The piece is classically journalistic. "Never let facts stand in the way of a good story"
The article begins by telling us a 6 year old can build a [electric] motor and write [computer] programs to run it. Magic! The implication being that rest of the story wikll explain how such a miracle was accomplished. Journalism rarely delivers on these promises because so many journalists rarely have the time or the interest to understand the subjects of stories here today and gone tomorrow. Ms O'Brien won't disappoint us in this expectation.
What Ms O'Brein will accomplish in the rest of the article is to get the names right and REIFY the rest of the story. Let me explain reification by way of a Moliere play "The Imaginary Invalid" A doctoral candidate is asked to explain why opium puts people to sleep. He explains thAt opium contaijns a "dormative principle" which sounds useful except that all it says it that opium puts people to sleep because it contains something that puts people to sleep. It's a form of circular reasoning.
The dormative principle in this case includes constructivism and Seymour Papert. What or WHo they are remain a mystery. Papert is a renowned computer scientist. Logo is a computer language, first assembled with children in mind in 1967 by a tean led by Wallace Feurzeig NOT Papert.
The six-year-old is NOT building a motor. The article informs us that the motor is incorporated into a yellow block manufactured by Lego. The child is plugging other specialized high-tech Legos onto the yellow block to make a little car. The programming is fairly simple and the demonstration was amazing back in the early 70's when I first encountered it. I can't help but think the technology has become easier since then.
The article tells us very little that is useful or informative about constructivism but does give us the names to contact to get the real skinny. (but not the addresses)
NONE of this does anything to invalidate constructivism it only fails to inform us of much while whetting our appetite. What's not there? Pretty much everything important.
Constructivism IS a good theory. There is some good evidence for it and a few good arguments against it. And there are always flaws whether in the evidence or the arguments. We never know enough until well after the fact.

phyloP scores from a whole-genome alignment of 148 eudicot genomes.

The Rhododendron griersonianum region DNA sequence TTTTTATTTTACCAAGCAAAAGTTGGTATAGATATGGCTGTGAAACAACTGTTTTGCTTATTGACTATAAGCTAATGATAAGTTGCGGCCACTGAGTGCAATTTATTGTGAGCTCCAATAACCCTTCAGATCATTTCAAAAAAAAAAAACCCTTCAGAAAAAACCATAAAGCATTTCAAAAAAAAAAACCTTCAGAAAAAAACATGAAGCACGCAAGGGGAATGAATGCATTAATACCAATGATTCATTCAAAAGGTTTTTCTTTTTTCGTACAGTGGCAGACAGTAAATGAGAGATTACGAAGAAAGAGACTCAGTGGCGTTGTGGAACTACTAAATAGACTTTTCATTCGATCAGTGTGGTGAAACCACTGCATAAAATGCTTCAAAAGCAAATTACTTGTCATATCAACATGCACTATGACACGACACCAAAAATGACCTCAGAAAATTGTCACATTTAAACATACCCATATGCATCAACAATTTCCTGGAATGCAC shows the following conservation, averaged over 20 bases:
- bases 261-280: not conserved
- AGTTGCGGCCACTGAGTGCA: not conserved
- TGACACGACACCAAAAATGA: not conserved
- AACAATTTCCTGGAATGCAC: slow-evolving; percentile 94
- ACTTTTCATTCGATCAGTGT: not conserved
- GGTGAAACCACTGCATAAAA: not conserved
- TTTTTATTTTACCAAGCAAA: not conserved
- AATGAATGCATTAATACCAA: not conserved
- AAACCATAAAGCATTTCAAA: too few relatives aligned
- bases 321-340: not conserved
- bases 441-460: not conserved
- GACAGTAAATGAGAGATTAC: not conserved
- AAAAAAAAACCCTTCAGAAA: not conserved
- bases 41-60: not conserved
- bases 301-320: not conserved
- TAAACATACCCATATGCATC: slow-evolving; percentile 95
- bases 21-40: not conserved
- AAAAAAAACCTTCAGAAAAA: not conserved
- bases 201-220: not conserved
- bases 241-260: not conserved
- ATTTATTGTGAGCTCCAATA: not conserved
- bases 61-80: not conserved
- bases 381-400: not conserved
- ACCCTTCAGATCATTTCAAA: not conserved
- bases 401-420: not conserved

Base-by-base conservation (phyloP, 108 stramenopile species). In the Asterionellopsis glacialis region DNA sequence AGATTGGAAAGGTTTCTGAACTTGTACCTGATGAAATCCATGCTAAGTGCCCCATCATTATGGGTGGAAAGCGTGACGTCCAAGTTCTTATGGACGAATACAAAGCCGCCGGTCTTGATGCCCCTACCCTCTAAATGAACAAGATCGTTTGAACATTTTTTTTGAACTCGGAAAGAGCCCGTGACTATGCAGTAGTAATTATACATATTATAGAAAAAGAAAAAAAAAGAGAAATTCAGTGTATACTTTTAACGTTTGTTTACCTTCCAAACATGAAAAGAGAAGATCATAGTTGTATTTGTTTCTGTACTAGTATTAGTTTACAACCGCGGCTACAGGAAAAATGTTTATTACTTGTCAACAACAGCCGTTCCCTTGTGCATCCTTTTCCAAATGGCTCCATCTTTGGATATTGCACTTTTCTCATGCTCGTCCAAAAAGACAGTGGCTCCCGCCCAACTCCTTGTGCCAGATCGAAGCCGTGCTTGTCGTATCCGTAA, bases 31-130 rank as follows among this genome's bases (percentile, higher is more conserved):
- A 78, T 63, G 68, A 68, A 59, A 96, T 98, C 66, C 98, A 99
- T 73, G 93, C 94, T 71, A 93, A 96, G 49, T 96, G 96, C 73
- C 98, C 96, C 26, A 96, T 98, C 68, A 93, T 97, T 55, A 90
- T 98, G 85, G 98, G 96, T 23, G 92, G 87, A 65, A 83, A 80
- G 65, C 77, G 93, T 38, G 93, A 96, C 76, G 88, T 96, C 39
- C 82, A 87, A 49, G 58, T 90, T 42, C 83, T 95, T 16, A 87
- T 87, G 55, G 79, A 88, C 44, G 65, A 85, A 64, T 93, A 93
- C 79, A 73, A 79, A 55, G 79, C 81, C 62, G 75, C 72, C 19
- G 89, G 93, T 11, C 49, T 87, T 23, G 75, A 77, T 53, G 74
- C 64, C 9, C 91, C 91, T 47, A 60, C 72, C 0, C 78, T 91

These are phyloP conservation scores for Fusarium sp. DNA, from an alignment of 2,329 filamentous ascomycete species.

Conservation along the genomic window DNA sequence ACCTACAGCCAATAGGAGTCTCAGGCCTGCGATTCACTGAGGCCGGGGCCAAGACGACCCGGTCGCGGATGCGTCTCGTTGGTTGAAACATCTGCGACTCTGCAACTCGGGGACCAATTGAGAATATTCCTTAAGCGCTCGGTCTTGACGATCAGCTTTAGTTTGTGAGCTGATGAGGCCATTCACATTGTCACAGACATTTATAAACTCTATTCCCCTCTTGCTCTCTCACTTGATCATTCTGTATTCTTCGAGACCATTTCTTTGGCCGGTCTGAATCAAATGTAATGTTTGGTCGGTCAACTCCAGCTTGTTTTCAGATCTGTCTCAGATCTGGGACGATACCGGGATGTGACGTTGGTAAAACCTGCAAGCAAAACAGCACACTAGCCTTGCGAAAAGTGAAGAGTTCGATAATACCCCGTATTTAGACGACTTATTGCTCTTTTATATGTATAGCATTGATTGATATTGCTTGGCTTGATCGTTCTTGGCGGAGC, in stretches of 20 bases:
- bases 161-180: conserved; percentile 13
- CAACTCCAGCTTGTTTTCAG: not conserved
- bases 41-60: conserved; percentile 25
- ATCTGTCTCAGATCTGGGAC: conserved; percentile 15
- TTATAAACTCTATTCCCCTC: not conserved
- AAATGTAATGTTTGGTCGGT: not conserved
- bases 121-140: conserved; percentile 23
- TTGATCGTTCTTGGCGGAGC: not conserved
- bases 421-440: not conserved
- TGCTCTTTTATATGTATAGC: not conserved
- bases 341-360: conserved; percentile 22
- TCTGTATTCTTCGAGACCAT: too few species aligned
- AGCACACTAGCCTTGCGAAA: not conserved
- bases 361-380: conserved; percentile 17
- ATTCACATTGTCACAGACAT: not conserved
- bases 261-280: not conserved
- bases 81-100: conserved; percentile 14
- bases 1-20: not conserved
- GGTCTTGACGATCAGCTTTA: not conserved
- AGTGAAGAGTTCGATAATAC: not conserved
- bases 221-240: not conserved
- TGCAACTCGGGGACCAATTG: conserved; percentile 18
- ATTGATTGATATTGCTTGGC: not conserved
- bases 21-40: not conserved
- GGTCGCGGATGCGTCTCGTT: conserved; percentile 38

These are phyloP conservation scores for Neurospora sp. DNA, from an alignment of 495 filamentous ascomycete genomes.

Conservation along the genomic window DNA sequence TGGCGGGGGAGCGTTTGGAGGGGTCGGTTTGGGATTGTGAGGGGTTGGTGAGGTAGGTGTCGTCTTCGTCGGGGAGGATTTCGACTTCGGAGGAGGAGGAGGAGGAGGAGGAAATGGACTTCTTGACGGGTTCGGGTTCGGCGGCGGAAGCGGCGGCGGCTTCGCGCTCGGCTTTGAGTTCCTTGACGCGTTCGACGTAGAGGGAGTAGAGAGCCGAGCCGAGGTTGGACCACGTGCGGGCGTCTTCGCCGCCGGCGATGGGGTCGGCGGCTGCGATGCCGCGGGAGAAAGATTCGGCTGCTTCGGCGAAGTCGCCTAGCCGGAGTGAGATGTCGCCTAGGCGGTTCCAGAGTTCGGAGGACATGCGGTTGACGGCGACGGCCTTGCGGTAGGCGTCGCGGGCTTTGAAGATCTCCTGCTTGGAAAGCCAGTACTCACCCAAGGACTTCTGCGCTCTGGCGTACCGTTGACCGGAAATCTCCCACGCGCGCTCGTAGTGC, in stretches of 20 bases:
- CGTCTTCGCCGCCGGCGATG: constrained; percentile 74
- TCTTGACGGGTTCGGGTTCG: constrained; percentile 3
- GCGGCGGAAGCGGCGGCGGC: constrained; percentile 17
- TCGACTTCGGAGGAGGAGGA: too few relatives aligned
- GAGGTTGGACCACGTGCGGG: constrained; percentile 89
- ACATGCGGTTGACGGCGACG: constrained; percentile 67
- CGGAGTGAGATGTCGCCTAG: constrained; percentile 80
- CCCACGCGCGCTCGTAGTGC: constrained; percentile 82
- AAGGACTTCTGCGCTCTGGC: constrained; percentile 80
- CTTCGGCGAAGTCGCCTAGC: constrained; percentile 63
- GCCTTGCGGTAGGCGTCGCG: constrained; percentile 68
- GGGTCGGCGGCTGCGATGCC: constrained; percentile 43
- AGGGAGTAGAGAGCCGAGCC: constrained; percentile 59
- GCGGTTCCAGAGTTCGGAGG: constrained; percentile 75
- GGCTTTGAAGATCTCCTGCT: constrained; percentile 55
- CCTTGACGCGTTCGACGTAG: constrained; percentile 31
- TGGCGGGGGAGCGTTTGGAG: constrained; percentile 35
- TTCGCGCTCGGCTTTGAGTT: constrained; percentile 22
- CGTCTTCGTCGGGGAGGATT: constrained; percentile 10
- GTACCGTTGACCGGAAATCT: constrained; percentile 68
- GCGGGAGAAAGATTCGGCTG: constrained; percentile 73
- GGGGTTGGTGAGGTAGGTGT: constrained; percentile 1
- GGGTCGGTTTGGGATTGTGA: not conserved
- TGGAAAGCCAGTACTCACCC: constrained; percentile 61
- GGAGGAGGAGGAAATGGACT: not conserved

The point you make Teresa, that "interpreting it into school systems is the
problem." is the crucial one. The translation of the ideal and rational into the real and functioning is indeed the trick.
As you say the evidence has been around a long time BUT clearly we have yet to master constructivism or to harness it sufficiently to bring its benefits to the college of art education.
I believe in it. Honestly. I know it can work with specific types of students but this class of student would do pretty well no matter what given the support encouragement and resources. There are, unfortunately, all too many students for whom support encouragement and resources won't be quite enough.
What seems too be missing is motivation to participate and a driving need in the student to learn something. Constructivism makes the process flow and at times is, in itself, sufficient to kickstart a few kids.
I've been thinking that, as long as education looks like education its going to have problems.
This is where the issue of "authenticity" becomes paramount. Street-kids in third-world and war-torn countries learn the intracies of converting the currencys because they have an authentic survival level need to do so. To be truly effective we educators have to offer skills that will allow the student to affect important things in THEIR world; to solve REAL problems for themselves. Too often school looks too much like OUR world.
Problematizing issues for student consumption is inadequate. It is a form of manipulation and they can recognize it. Good for some students but not for enough of them. It's part of my problem with VCAE.
But that is another story
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